A study published in the International Journal of Molecular Sciences, as part of a special issue “Heart Failure: From Molecular Basis to Therapy”, in August 2019, shows that aliskiren, a drug approved by the US Food and Drug Administration (FDA), can improve survival for over 5 years, on average, and enhance life quality in patients who have been correctly diagnosed with heart failure.
Congestive heart failure, as it is properly called, affects over 5 million Americans, and is caused by a failure of the heart muscle to pump blood strongly enough to supply the body with enough oxygenated blood.
Heart failure worsens over time, because of the input from diverse pathways such as the sympathetic system, the renin-angiotensin-aldosterone system (RAAS) and others.
RAAS activation is linked to retention of water and sodium, dilation of the heart, dysfunction of the left ventricle, and cardiac cachexia associated with muscle wasting. This leads to discomfort, difficulty with breathing, swelling or edema, and tiredness. Edema appears not only as fluid accumulation around the lung tissue (pulmonary and pleural edema), but also in the body cavities and soft tissues (ascites and peripheral edema, such as ankle swelling).
The treated image shows improved contractility of the heart, less ventricle/chamber dilation and improvement in wall thickness compared to the untreated heart. Image Credit: UA College of Medicine Phoenix
However, it is not easy to measure to what extent these changes are occurring because neither body swelling or muscle wasting are visible from the outside in many patients, leading to a lack of awareness of the severity of the heart failure. In particular, extracellular water retention is not routinely measured in current clinical practice, in a non-invasive way, even though this occurs before any clinical symptoms occur and before edema is detectable. The present study showed that this single feature was adequate to predict mortality beyond a certain limit.
Without independent and reproducible ways to measure these clinical features, it is difficult to accurately gauge the response to different medical interventions for symptoms like shortness of breath, swelling, lung congestion and other features of cardiac failure, or for cardiac cachexia, the involuntary wasting that occurs in these patients.
Better techniques to measure these effects are badly needed to help develop improved preventive and therapeutic methods. The need for precision medicine is being increasingly recognized in heart failure, because different patients have varying degrees of left ventricular pump failure, and different rates of progression, despite being put in the same diagnostic category.
The researchers from the Cardiovascular Disease Research group from the UA College of Medicine - Phoenix Department of Internal Medicine looked at the use of noninvasive technology in the form of QMR (quantitative magnetic resonance) in a mouse model with heart failure due to dilated cardiomyopathy, which mimics the progression of heart failure through stages A to D in human beings. They treated female mice with stage B heart failure onwards with aliskiren in a randomized blinded manner. All the mice had high plasma renin at the beginning of the study.
In this study, aliskiren was used orally rather than subcutaneously, to better mimic actual treatment conditions and to ensure that the drug distribution in the body could be followed, in accordance with what is known already about oral administration.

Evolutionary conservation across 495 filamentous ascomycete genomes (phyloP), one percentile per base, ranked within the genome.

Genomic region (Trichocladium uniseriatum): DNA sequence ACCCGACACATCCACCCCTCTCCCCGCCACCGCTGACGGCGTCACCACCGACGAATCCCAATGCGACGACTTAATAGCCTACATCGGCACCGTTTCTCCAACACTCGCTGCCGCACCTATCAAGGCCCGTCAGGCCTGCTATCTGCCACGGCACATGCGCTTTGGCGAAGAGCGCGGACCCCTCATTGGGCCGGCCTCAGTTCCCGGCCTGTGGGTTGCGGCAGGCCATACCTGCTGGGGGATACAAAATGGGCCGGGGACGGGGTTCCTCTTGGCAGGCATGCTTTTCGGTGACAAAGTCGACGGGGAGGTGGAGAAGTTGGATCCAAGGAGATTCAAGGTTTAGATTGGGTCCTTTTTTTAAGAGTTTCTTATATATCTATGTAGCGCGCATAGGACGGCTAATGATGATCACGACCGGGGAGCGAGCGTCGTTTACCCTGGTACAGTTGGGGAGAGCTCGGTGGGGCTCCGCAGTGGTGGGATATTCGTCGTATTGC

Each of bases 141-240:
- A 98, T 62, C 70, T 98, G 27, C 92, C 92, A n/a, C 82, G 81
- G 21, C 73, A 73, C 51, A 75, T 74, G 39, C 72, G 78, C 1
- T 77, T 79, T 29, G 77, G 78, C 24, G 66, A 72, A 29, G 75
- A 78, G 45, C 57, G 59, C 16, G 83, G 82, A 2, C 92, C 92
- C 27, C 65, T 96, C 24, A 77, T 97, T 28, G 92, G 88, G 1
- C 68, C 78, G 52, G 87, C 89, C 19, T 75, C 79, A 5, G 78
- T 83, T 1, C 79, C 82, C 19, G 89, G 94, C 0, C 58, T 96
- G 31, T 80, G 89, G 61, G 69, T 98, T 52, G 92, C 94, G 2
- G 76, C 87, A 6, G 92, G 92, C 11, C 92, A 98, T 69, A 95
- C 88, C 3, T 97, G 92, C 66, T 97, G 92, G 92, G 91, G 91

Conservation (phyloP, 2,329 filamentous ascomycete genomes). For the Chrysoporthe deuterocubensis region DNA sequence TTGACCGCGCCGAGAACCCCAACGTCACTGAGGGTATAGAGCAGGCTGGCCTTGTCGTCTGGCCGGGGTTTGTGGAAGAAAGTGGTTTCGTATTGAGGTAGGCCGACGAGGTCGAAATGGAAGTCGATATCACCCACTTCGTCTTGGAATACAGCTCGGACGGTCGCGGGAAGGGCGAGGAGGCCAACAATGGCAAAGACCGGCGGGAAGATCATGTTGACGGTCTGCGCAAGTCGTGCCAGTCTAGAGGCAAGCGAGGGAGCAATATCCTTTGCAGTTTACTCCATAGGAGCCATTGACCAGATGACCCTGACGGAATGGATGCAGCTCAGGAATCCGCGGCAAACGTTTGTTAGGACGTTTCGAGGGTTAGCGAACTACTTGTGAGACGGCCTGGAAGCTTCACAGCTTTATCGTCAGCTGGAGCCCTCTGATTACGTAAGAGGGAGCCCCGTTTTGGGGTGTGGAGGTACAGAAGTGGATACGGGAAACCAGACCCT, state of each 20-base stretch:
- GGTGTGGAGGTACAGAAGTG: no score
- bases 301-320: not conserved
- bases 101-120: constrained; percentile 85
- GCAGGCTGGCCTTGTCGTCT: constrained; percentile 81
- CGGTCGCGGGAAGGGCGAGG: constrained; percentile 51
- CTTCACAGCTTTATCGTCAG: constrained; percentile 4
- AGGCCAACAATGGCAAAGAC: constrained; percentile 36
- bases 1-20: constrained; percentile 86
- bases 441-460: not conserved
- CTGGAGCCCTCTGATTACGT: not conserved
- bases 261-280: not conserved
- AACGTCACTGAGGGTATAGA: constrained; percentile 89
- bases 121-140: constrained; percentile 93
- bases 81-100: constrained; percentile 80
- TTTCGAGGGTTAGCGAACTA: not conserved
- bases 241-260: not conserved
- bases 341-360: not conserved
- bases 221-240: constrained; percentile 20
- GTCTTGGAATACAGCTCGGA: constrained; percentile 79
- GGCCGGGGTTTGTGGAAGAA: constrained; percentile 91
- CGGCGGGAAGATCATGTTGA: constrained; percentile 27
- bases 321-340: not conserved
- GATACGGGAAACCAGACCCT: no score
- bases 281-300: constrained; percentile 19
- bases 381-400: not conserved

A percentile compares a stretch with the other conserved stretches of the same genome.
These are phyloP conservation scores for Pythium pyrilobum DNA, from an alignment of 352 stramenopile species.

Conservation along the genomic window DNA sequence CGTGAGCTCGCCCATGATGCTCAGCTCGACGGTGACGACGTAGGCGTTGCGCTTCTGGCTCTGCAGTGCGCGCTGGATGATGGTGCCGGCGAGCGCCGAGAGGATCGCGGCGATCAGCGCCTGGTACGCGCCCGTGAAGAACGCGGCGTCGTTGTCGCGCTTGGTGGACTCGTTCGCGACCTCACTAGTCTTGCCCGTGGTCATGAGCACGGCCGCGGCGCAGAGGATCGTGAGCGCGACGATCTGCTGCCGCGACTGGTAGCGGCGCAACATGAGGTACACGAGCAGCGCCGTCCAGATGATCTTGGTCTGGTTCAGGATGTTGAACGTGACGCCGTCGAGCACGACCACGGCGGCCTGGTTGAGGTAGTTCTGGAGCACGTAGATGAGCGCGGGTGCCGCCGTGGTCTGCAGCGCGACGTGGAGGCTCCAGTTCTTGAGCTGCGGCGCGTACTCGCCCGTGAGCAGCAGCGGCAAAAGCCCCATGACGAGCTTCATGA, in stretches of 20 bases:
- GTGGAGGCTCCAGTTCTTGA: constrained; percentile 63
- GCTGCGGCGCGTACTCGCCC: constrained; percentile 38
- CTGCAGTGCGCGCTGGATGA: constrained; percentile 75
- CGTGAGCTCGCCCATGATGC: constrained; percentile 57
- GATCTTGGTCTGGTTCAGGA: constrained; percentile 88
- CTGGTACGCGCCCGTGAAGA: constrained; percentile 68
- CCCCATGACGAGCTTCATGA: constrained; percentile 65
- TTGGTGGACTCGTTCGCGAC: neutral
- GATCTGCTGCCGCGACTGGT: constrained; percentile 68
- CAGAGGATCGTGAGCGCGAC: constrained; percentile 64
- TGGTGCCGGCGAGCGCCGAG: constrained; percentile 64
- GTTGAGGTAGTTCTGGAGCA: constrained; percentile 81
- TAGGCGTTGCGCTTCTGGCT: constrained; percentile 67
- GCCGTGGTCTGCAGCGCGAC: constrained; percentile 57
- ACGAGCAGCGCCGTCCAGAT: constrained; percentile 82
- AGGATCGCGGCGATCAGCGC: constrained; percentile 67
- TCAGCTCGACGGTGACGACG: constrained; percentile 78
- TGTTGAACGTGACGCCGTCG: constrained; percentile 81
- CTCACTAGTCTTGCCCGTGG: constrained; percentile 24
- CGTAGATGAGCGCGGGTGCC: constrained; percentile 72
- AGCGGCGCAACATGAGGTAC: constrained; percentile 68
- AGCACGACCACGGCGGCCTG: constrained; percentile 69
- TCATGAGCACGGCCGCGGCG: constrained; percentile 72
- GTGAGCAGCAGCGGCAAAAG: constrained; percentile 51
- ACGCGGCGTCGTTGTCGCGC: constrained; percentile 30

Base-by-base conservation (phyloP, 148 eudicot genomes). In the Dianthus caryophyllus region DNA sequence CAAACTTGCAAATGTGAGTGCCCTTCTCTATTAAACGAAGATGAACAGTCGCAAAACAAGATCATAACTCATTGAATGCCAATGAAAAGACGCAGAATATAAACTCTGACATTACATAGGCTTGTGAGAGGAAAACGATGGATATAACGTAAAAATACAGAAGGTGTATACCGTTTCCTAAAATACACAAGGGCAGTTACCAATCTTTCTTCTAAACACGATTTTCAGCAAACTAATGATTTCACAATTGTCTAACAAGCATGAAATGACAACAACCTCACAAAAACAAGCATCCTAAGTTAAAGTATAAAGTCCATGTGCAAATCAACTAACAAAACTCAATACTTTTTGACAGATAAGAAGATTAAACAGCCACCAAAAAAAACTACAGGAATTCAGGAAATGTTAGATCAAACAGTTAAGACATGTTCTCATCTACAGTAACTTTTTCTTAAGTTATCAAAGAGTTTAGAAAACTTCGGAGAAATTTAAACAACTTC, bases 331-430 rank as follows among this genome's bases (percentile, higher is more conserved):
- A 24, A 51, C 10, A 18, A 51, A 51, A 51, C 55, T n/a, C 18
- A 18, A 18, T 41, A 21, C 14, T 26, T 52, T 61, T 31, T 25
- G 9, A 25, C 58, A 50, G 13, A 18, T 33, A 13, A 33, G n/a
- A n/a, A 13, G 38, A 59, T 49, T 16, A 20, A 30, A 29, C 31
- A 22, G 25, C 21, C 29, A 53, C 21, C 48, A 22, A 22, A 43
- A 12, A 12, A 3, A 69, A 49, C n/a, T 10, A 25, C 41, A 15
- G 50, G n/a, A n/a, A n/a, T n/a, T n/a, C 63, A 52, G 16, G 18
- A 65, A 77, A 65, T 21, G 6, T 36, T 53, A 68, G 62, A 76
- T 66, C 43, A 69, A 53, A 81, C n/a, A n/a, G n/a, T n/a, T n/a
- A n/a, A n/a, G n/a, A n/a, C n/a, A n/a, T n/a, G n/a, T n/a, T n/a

The use of QMR showed how Aliskiren was of benefit in congestive heart failure. Aliskiren is a direct renin inhibitor (DRI), a drug which inhibits renin, one of the enzymes involved in blood pressure regulation via the RAAS. The use of this drug suppressed plasma renin selectively, and reduced other markers of heart failure like neprilysin, without detectable impact on angiotensin II and aldosterone, two essential components of normal RAAS function.
They examined body composition in the mice every ten days to find out how fluid retention increases progressively with heart failure, using QMR. In fact, this is the first study to examine the use of QMR as a way to evaluate systemic edema. This provided an objective measure of this symptom in terms of the weight of extracellular water, rather than merely relying on imaging findings. In addition, they measured body fat and lean muscle mass longitudinally to assess the changes in these parameters over time. Wasting of body fat and loss of muscle mass forecasts a poor outcome in patients with heart failure. In this study, normalized renin levels were linked to better heart contraction, relief of fluid retention and swelling, and less cachexia and muscle wasting, with fewer deaths.
Being able to reliably assess such changes can help greatly to improve care for such patients by providing a means of monitoring and making required adjustments to treatment protocols, thus eventually leading to precision medicine in these cases. QMR offers advantages such as ease of application, speed of recording, reproducibility of findings, and measurement accuracy that obviates the need for specialist interpretation of images.
Researcher Ryan Sullivan says, “That's an extra 5.6 years with loved ones that otherwise would not be possible. Obviously, further studies are needed, along with human clinical trials, but we are excited about our research direction and what those outcomes could mean for the college and the people of Arizona and beyond. These exciting findings demonstrate new approaches that may guide future care for heart failure patients.”
Normalizing plasma renin activity in experimental dilated cardiomyopathy: effects on edema, cachexia, and survival. Ryan D. Sullivan, Radhika M. Mehta, Ranjana Tripathi, Inna P. Gladysheva, and Guy L. Reed. International Journal of Molecular Science 2019, 20 (16), 3886. https://www.mdpi.com/1422-0067/20/16/3886/htm